: having now seen the second episode, I too would like to praise BBC2’s series on Dunkirk (‘Against All Odds’, screened yesterday, today and tomorrow). When so many today, in the BBC and elsewhere, like to tell the fashionable PC lie, these programmes seem to have been made by someone who prefers to tell the truth. ‘Faction’ documentaries – dramatised history – are too often a particularly happy hunting ground … Continue reading
Bad Dairy Products and Faulty Electrics. Or Parmalat and Enron- not that there’s anything wrong with the actual substances they both deal/dealt in, especially Parmalat, whose dairy products are allegedly yum-yummy. No, the question I have is whether the Beeb really enjoys talking more about the Enron scandal than the Parmalat one. You see, 404 articles versus 48 might be said to tell a story. That story might be that … Continue reading
Here is a cracker from DumbJon (there, that’s something I’ve been wanting to say for a while) about the Sean Gabb/free speech affair I referred to three posts ago. Click through to read and contribute comments on this post.
Kudos to the BBC, again: BBC gets the historical drama of Dunkirk absolutely right By John Keegan Click through to read and contribute comments on this post.
A Plague on Stealth Editors. Well, that’s what I could wish, given the number of times the BBC have squirmed out of an insupportable first version of a story. The trouble for the BBC is that more and more people are noticing. How can a so-called reliable News gatherer require so many reverse gears? This time it’s a story about the Kerry ‘whatsit’ by Paul Reynolds that’s caught the attention … Continue reading
A tongue-in-cheek remark, from Peter, directed at the Beeb in the next post-but-one below, had me chuckling. He said ‘I guess that we’re simply not up the rarified air (waves) of Britain where they’ve got no need for data because they know better. In fact, why even file a report or visit these farms. Just tell us what is good and bad in the world and we’ll follow. ‘ Well, … Continue reading
More Wagging Tonge– this time ‘at the invitation of BBC Radio 4’s Today programme’ . Please feel free to make observations. (Thanks to Eamonn for pointing to this). Click through to read and contribute comments on this post.
Back To The Old Assumptions. This anti-US story seems a much more natural expression of the BBC’s judgement on world affairs. In the ‘good news Guantanamo Bay’ story below, the reader was expected to be surprised to hear that a young detainee was not bitter over his treatment. The assumption was that the reader would naturally believe that the US is treating inmates badly, with just the odd ray of … Continue reading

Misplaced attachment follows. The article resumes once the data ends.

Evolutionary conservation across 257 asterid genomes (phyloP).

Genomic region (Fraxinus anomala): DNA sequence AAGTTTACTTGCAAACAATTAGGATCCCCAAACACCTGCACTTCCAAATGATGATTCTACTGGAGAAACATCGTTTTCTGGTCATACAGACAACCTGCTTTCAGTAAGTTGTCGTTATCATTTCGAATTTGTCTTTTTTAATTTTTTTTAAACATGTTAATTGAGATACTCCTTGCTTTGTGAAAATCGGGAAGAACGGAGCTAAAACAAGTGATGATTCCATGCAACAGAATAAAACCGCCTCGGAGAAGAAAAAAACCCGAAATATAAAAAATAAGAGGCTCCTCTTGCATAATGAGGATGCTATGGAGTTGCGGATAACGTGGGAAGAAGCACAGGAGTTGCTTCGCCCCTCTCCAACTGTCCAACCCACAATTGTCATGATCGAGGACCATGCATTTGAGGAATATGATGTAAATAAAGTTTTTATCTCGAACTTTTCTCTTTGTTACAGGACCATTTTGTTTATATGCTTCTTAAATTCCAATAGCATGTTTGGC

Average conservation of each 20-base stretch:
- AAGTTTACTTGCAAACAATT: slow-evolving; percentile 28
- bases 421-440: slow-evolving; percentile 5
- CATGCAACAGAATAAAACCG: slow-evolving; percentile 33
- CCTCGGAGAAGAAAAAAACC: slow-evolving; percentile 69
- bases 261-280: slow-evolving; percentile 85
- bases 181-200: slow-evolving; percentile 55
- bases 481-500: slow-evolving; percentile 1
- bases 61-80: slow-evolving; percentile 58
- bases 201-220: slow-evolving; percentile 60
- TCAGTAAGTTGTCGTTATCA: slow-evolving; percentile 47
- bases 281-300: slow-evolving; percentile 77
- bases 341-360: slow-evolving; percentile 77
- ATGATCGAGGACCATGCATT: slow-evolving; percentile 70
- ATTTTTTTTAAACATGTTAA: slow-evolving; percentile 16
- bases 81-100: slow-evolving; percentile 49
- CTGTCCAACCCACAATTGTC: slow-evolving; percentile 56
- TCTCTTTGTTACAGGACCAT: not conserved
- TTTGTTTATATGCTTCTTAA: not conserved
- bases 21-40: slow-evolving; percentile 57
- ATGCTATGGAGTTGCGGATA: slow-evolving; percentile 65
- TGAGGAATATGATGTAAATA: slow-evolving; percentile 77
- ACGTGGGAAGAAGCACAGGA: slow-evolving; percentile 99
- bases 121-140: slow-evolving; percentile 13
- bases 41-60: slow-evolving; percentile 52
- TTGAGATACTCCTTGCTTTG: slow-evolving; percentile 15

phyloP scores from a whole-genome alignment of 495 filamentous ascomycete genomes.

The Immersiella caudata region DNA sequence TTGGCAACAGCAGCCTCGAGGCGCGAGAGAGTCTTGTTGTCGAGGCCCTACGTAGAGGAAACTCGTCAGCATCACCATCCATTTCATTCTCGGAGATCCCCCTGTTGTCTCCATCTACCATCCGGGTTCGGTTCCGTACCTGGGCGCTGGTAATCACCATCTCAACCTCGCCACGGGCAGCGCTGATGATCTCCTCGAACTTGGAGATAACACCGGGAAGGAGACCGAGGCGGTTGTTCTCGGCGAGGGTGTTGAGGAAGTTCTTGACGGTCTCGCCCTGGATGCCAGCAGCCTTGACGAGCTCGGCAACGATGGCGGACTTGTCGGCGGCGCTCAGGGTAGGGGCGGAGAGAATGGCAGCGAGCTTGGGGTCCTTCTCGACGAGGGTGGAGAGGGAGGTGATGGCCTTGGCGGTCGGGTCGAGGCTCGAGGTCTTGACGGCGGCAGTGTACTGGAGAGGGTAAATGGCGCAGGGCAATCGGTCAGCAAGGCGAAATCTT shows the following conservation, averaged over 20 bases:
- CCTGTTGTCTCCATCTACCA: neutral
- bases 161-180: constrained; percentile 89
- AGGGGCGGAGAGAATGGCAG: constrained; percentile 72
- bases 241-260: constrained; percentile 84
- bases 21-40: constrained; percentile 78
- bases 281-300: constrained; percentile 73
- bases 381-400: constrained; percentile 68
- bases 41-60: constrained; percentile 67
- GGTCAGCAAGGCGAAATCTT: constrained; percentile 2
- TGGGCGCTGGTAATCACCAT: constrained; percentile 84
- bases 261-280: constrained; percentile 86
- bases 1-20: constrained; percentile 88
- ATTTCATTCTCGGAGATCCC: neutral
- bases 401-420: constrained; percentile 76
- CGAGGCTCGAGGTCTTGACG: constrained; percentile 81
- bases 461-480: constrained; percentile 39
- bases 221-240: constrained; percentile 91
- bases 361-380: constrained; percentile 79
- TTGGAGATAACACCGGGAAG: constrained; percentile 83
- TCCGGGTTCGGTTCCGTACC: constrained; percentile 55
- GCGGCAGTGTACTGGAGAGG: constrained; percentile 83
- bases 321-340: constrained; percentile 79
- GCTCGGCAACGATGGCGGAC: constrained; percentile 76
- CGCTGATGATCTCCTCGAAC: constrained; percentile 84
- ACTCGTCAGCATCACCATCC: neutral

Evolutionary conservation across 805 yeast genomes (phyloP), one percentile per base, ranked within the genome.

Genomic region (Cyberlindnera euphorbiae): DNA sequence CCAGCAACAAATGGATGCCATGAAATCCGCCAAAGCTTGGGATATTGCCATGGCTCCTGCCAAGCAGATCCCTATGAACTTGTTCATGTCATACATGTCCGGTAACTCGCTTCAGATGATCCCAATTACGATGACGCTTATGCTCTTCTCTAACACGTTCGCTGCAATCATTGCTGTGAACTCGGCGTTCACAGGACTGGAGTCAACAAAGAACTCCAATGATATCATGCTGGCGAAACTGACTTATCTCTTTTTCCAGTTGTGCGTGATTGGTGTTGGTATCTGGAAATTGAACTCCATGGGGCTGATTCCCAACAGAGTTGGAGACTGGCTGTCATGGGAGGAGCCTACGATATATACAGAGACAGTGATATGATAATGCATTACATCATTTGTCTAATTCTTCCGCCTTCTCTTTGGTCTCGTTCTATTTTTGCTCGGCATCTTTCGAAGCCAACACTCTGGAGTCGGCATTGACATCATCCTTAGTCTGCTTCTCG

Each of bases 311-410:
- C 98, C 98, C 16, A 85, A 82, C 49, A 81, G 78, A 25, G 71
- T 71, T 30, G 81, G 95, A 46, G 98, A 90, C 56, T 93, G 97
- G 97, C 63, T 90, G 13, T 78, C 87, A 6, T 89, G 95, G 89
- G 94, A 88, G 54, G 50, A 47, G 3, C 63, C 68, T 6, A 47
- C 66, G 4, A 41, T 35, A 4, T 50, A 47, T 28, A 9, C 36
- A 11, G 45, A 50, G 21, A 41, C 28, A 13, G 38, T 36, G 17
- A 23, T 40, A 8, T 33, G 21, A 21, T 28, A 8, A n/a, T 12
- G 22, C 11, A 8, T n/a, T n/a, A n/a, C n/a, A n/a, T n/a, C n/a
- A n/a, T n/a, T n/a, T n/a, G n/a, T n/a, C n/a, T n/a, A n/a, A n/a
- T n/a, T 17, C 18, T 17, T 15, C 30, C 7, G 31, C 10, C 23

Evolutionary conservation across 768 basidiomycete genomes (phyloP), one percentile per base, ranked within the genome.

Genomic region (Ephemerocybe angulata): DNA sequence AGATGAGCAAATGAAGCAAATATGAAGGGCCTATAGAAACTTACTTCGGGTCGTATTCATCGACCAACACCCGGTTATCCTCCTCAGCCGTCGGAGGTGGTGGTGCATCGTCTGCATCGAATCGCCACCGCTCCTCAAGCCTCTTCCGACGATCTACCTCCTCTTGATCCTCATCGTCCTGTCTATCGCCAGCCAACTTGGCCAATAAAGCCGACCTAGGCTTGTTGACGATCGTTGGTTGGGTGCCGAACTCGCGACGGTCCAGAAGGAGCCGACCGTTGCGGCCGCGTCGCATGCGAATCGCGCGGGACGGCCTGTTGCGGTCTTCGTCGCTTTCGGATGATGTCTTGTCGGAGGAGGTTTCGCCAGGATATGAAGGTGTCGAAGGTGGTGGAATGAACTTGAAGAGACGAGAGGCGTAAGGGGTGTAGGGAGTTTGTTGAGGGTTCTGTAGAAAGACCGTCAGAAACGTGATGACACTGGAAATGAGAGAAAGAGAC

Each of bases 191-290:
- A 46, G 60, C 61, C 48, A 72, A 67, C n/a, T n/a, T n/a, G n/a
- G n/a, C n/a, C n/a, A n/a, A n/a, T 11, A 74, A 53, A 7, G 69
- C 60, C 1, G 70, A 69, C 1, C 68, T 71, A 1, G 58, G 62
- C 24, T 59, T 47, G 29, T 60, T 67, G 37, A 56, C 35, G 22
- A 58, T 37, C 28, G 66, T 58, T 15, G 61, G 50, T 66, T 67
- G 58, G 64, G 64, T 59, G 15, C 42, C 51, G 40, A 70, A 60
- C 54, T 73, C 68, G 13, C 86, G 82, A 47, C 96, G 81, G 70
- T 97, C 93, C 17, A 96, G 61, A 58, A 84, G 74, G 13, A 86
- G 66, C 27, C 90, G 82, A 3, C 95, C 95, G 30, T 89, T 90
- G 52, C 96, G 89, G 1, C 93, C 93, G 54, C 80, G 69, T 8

The Happiest Days of Your Life. Kudos to the BBC for reporting this tale of happy days at Guantanamo Bay. Perhaps they might consider rethinking the kneejerk headline slot that’s been given to groups of professional worriers like Human Rights Watch? Among other lovely ‘think again’ passages: ‘You might think he (detainee’s father) would be angry with the Americans. Actually he thinks they have done Naqibullah a favour. ‘ Click … Continue reading
Tuesday Update. Melanie Phillips expresses my feelings on the ‘categorically untrue’ affair.Sunday Update: Read Mark Steyn on The Lop-Sided Take. So there are two rounds of scandal-mongering taking place as Kerry and Bush begin to square up to each other. One is well known from the last election, the other is becoming well known. How this process is handled by the BBC is very important: each word in a report … Continue reading
, it is safest to have your say as a comment. Writing to me is always a gamble: will I lose your email, misattribute it or merely ignore it? Here, belatedly, are some that slipped through: From Stan Brin: I am an American journalist specializing in media criticism. Two questions: 1. Does anyone in Britain know how horrid the nightly North American BBC television broadcast is? Pure propaganda, paid for … Continue reading
“Does the BBC really need six million more enemies at this time, six million more people who think BBC self-regulation has failed, and the licence fee is no longer justifiable?” asks the author of this surprising Thought for Today. They seem to think they do. They seem really quite proud of Popetown. Just in case anyone misses the point: I support freedom of speech for the vilest messages, for stuff … Continue reading
There has been an unexpected applicant for an important position at the BBC. Click through to read and contribute comments on this post.
. An absolute must-read as Gerard Baker of the Financial Times, writing in the Weekly Standard, surveys the state of the BBC: ‘The sheer scale of the BBC means that “the truth as seen by the BBC” is what gets believed. Aunty is simply too big and too powerful for the modern media era. The BBC is, in fact, a curious vestige of pre-Margaret Thatcher Britain: a massive public monopoly, … Continue reading
Now I am going to put it to good, if belated use: a few days ago Dave Holroyd wrote: BBC America’s 6.00 PM EST (their only evening news report) news coverage of Gavyn Davies resignation was a peach! First selections from Hutton’s summary (3 minutes), then Campbell’s press conference (2 minutes), then the resignation speech (4 minutes) and finally a six minute segment about international reaction to the Hutton reports … Continue reading